Whitver: While their defense has not shut down the run completely this year, they have had a pretty solid run defense. I think that Iowa State will have trouble running the ball and will have to rely on the passing game to pull it out, again. It is going to be another game where a quarterback is going to have to step up and lead the offense. If not, we will really struggle to move the ball.
CN: Take us back to the Cyclones' victory in Colorado during the 2000 season. Tell us what it meant to be a part of the game? How did it give the team momentum for a breakthrough season under Coach McCarney? What did the team do to emerge victorious against the Buffs?
Whitver: That was definitely a fun game to be a part of, even with the weather (blizzard and the coldest game in the history of CU). I don't think it would have been nearly as fun if we would have lost, but winning cures all pain. That was the game that pretty much sealed up a bowl game for the 2000 team. While it didn't guarantee a winning record, it gave the team confidence to go on to have a great season. Winning a game on the road in tough conditions and a tough environment has a way of giving a team momentum.
In my opinion, you can credit that victory, and many that season, to one thing: guys making plays when they are there to be made. I remember Sage Rosenfels rushing for over 100 yards. I remember J.J. Moses catching a 10-yard curl and turning it into a 50-yard touchdown. I remember our punter, Carl Gomez, making huge field goals in the snow. The game of football is simple. The team that makes the plays when their team needs them will be successful. In that game, and most games that season, the players took advantage of their opportunities.
CN: The Cyclones have been very competitive in games at Boulder in recent years. How have they been able to hang tough in this difficult environment?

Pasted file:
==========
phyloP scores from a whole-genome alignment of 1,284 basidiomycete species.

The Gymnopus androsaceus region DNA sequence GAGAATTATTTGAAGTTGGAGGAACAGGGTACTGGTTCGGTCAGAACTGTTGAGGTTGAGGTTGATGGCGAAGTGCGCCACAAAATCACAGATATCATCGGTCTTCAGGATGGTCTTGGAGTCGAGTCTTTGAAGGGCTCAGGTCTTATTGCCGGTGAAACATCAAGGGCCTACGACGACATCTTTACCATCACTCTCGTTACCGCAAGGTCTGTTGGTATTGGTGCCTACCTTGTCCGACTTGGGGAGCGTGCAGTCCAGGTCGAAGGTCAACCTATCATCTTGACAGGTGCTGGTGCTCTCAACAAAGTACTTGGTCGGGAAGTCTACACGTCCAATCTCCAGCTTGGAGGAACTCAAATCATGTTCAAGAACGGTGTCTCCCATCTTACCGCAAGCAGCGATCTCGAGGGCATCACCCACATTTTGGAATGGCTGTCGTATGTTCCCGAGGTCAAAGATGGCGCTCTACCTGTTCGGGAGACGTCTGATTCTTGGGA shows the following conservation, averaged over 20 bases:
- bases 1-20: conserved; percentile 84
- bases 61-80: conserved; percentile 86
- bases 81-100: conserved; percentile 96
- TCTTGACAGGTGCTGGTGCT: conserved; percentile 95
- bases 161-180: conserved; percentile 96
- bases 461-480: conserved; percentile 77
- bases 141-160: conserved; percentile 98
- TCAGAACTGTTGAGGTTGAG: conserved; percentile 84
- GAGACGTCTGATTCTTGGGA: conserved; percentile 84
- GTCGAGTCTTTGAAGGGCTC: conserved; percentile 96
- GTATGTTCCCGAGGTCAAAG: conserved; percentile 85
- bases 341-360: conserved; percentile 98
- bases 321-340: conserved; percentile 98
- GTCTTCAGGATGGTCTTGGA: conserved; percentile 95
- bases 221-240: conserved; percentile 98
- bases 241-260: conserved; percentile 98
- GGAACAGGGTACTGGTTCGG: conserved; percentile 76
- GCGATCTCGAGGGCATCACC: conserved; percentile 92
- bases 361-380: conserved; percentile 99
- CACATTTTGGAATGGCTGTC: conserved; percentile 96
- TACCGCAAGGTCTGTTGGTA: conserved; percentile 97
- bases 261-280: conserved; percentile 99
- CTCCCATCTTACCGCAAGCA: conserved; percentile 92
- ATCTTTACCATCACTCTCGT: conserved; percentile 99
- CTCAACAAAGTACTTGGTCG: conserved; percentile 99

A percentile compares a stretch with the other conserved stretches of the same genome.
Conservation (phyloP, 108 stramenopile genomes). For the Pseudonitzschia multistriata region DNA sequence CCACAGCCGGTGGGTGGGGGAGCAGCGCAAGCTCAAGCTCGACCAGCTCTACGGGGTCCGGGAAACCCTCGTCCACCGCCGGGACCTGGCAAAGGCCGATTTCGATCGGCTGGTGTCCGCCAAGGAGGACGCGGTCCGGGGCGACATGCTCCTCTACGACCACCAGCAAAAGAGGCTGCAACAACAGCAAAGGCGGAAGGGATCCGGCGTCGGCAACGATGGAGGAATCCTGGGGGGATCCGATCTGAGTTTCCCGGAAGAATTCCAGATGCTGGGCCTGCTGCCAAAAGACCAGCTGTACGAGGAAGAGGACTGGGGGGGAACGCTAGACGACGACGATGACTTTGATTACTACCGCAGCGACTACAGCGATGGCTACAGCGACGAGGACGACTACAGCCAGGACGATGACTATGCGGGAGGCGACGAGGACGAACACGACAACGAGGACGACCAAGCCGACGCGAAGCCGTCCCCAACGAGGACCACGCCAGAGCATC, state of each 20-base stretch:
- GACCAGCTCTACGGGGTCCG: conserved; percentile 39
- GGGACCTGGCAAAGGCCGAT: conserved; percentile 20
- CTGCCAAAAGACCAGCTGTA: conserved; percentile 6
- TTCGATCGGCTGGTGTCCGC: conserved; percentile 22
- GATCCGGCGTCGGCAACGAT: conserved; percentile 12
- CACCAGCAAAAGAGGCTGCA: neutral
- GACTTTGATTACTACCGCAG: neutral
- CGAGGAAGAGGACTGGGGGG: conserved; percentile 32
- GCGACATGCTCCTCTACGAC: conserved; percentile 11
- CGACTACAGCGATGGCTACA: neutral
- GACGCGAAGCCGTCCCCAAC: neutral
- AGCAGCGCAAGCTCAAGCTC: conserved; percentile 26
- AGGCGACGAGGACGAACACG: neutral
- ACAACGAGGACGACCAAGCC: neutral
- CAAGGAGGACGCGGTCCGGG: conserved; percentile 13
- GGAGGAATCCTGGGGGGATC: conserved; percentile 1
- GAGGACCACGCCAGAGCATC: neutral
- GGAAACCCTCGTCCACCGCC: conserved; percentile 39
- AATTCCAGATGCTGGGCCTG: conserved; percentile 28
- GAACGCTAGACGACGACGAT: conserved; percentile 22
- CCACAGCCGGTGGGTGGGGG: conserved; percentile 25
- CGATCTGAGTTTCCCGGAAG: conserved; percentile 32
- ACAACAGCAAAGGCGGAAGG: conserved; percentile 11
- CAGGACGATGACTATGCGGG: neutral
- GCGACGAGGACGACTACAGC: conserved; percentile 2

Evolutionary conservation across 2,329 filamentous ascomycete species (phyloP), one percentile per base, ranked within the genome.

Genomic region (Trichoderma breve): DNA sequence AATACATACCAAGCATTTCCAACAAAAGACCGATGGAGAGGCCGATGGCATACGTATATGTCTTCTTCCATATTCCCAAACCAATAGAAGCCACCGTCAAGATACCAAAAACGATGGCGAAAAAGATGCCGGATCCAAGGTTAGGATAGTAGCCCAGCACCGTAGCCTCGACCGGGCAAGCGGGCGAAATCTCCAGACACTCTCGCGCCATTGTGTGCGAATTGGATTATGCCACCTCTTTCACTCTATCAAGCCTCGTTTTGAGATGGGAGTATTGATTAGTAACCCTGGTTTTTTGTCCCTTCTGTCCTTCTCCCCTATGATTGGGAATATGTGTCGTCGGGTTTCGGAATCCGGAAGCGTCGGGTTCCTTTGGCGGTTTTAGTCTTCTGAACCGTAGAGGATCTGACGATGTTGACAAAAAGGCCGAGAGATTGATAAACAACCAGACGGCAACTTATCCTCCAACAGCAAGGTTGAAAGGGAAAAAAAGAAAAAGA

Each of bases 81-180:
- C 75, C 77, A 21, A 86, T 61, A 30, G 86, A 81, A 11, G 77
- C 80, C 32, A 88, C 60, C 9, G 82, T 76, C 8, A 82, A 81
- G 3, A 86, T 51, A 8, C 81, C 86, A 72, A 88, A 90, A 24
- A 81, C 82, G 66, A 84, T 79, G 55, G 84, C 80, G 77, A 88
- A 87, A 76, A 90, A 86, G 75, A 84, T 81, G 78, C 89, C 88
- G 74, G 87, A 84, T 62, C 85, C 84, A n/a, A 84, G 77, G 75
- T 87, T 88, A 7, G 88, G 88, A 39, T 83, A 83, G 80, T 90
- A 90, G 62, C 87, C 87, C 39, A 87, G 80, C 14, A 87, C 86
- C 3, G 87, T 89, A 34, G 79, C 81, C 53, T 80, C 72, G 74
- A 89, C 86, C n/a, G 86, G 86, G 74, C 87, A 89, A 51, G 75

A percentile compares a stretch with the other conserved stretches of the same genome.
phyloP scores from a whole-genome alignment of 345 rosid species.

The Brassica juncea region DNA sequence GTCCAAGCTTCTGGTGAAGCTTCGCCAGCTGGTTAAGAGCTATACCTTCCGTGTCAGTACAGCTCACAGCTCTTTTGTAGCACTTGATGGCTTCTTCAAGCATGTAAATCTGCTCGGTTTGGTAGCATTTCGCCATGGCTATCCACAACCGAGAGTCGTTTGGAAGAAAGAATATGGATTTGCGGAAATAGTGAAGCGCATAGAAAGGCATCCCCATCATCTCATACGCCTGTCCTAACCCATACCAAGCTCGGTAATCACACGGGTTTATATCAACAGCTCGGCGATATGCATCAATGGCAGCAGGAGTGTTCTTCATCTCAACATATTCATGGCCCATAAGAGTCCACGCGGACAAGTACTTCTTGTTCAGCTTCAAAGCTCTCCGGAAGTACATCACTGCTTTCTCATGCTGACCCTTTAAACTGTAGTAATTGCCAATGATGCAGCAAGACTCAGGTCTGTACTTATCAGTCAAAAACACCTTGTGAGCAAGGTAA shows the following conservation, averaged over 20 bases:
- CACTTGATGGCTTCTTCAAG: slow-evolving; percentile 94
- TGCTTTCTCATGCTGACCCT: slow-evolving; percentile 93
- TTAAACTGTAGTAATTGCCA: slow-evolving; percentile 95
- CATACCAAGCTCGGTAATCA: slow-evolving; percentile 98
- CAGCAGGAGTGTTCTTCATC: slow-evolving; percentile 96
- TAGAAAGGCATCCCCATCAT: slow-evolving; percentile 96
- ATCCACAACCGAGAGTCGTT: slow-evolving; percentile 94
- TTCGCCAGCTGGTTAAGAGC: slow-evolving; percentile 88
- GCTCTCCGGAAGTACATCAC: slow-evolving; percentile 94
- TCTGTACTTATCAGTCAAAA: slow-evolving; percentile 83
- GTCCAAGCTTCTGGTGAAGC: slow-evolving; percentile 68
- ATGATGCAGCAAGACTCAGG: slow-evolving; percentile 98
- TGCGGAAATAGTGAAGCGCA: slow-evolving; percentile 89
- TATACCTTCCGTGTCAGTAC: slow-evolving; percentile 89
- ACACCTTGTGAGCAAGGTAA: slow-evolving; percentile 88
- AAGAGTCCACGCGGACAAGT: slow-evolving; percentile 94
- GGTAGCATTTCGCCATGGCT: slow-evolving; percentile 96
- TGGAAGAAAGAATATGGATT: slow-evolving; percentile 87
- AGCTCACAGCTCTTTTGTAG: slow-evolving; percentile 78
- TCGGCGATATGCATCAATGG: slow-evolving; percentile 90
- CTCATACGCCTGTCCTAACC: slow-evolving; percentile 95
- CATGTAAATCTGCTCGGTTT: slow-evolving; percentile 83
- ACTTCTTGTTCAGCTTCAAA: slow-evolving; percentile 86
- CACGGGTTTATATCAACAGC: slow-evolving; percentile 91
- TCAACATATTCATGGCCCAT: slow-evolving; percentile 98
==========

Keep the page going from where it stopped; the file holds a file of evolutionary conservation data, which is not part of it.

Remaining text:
Whitver: While they do have good crowds and a nice stadium, I found it to be a very comfortable place to play. Some stadiums are more intimidating then others, and I don't know what makes it more or less intimidating. It is not the size of the crowd. Texas A&M was the biggest crowd we ever played in front of, but it was comfortable. It's the same with Iowa, as I always enjoyed playing in Iowa City. Colorado is just a fun place to play.
In recent years, even when we have had bad teams and Colorado has had good teams, it seems like we always play pretty well against them. I think it has to do with individual match-ups, as well as simply confidence. Whatever it is, most of the games have been pretty competitive.
CN: This may seem like a dumb question, but it was posed to Coach McCarney at his Monday press conference. Does the altitude have an effect on players not used to it?
Whitver: Personally, I don't think it is a big deal. They try to make it a big deal and try to get into your head by posting signs and stuff, but the only time it ever bothered me was when we ran no huddle for three straight drives and we didn't substitute receivers. But I think I would have felt the same in any stadium. Coach McGettigan will definitely have the guys in shape as always. I don't think you will ever see a team outwork and out-condition the Cyclones as long as Coach McGettigan is the strength coach.
CN: Finally, what are some keys to an ISU victory Saturday in Boulder?
Whitver: The first key to beating the Buffs is stopping the run. If we can limit their yards on the ground, we will have a chance. I like our chances if we put the game in the hands of Cox. With our run defense being pretty effective this year (38th in the country), I think we should have a good chance to contain Purify.
The second key is to make big plays. As I mentioned above, the teams that have won at Iowa State were the ones that made big plays when they needed to. This could be anyone on the team, whether it is the quarterback, a receiver, a linebacker or a punter. The bottom line is somebody has to step up and make plays when the are needed.
The last way is to find a way to stay in the game. The longer we stay in the game, the better chance we will have to win. If we start slow and get down early, it could be a long day in Boulder. However, by staying close, this team could build their confidence and find a way to pull it out. The main thing is to start fast and hang around until the fourth quarter.
There are many other keys to victory obviously. I could mention kicking game, turnovers, and running game every week. Until I see improvement in those areas, other guys are going to have to step up and make plays. I truly believe that this team is not far off. They are young and inexperienced, but if they get things rolling early, they have the talent to win in Boulder. I fully expect the guys to be pumped up and ready to prove the doubters wrong this week out in the mountains.
CycloneNation.com Insider Jack Whitver is currently a partner in Acceleration Iowa. Feel free to visit his website at Acceleration Iowa